Surviving a Merger: Turbulent Times Call for Composed Measures

by Denny Strigl

Much has been written in the press the last couple weeks about AT&T’s $39 billion acquisition of T-Mobile.  Mergers and acquisitions are always exciting, particularly for the top executives of the companies involved and for people on Wall Street who worked to bring the deal together.  However, for many employees in both companies mergers and acquisitions can cause great consternation.  Employees immediately wonder what will happen to their jobs, and what will happen to them.

In the case of AT&T and T-Mobile there was immediate speculation that putting the two companies together could mean as much as $40 billion in cost reductions and the elimination of thousands of jobs.  Positive news for investors, but what about employees?

Most companies try to assure employees that there will be plenty of job opportunities, and that the most qualified people from both companies will be chosen to fill jobs in the new, combined company.  Nonetheless, job losses will occur.

During my 41-year business career I have “lived through” many mergers as a first line employee, a middle manager, and a CEO. Here is my best advice on how to “survive” a merger:

  1. Stay focused on doing your job. Try not to be distracted.  People who get distracted and stop doing their jobs are the first to go.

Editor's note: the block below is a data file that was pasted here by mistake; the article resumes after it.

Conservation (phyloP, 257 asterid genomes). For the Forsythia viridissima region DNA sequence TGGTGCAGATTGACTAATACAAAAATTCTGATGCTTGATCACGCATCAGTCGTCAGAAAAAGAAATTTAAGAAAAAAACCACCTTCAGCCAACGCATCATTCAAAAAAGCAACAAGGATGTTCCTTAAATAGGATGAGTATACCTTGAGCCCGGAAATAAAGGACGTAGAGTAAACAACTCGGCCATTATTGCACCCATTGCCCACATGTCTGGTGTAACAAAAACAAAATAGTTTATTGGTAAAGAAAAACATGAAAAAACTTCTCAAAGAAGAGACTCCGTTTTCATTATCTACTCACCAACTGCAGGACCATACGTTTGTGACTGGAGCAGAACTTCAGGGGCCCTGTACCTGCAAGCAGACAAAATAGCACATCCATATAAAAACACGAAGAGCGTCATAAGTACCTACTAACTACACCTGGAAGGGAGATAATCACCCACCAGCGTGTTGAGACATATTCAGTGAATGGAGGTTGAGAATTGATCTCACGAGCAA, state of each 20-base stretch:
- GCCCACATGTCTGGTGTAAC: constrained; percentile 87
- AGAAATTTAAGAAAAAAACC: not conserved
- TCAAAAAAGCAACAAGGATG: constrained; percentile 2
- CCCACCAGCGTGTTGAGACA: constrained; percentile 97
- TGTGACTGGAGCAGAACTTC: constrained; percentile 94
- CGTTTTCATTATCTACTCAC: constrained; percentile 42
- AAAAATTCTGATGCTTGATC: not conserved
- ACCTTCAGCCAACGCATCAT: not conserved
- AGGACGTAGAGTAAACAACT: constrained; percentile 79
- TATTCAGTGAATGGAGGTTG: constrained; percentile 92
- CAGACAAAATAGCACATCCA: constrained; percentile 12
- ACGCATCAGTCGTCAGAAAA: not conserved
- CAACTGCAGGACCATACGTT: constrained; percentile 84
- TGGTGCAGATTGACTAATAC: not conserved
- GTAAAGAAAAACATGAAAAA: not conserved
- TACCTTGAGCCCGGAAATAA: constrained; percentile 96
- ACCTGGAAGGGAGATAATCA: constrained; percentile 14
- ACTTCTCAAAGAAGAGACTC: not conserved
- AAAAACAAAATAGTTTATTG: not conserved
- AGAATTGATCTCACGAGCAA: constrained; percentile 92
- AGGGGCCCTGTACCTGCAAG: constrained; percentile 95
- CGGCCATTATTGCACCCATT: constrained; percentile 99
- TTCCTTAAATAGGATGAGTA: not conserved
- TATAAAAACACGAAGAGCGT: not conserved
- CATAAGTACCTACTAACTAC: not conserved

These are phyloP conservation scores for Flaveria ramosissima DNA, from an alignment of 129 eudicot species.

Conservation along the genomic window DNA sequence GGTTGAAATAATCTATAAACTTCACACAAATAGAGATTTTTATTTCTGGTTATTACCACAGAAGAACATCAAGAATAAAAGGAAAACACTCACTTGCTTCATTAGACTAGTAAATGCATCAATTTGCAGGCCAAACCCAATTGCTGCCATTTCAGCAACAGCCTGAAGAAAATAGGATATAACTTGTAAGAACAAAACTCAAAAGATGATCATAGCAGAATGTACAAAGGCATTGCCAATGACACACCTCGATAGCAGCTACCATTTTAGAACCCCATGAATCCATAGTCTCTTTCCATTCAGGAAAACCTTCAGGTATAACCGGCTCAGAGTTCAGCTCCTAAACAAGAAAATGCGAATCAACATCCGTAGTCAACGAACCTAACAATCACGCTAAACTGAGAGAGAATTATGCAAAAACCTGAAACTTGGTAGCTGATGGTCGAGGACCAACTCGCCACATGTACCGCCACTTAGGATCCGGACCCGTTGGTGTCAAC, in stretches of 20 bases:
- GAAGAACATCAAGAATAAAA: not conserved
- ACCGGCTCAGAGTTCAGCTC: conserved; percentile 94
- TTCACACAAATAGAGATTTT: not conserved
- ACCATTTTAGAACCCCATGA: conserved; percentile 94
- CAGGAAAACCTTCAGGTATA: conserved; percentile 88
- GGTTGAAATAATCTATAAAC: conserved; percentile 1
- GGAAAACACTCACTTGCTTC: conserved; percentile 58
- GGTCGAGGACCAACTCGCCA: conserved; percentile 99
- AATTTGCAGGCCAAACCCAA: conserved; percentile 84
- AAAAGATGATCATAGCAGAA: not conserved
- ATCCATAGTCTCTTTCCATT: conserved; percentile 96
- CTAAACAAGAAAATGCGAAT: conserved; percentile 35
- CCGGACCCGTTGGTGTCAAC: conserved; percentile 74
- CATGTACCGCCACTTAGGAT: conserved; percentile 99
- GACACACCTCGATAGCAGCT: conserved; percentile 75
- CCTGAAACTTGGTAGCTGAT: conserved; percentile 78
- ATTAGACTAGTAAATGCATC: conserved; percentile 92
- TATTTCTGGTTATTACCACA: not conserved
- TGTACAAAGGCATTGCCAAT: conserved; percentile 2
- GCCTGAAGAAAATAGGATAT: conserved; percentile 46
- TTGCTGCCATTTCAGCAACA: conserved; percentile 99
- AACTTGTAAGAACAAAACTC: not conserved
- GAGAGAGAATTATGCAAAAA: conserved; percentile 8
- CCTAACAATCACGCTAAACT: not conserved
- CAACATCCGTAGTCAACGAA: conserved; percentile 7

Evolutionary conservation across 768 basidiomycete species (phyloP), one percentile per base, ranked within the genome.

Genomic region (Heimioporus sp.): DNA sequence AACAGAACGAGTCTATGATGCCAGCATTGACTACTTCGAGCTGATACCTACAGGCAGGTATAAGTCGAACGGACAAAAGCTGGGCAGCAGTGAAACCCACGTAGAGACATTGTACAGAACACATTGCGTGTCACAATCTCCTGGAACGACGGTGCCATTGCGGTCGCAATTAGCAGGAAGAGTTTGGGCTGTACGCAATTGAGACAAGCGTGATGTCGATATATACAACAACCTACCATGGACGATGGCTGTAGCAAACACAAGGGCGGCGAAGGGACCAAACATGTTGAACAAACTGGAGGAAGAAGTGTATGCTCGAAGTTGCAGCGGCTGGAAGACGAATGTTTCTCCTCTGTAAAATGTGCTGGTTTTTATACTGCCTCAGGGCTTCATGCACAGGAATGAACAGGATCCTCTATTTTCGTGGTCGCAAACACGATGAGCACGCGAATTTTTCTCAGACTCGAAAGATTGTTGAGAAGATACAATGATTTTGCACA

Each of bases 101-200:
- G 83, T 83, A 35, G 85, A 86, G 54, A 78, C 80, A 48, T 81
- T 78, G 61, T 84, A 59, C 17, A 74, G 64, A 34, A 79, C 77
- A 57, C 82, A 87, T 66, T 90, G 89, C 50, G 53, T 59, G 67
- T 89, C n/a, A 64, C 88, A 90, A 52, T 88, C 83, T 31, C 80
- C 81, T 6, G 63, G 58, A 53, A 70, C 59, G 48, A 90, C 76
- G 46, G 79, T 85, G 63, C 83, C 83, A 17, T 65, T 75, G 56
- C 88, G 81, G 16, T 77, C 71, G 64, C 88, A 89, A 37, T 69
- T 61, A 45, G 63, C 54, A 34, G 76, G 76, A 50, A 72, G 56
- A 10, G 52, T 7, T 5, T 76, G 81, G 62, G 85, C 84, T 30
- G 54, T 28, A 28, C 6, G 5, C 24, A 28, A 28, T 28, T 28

2. Don’t choose sides. Keep your options open.  Be open to new ideas. Be willing to change the way you do your job.
  3. Don’t hesitate to let your bosses know you are excited about the opportunities the new, combined entity will create, and let them know you would like to be involved.

In Managers, Can You Hear Me Now? an entire chapter is devoted to managing distractions.  A merger/acquisition can be a major distraction, but like any other distraction the best managers I have worked with stay focused on the number one priority of all managers: delivering results.  Managers deliver results by giving undivided attention to the Four Fundamentalsgrowing revenue, getting new customers, keeping the customers they already have, and eliminating costs.

Related Articles:

http://seekingalpha.com/article/260876-there-will-be-volatility-the-at-t-t-mobile-merger

http://online.wsj.com/article/BT-CO-20110321-712528.html

http://articles.sfgate.com/2011-03-27/business/29193795_1_t-mobile-oracle-charles-schwab-corp

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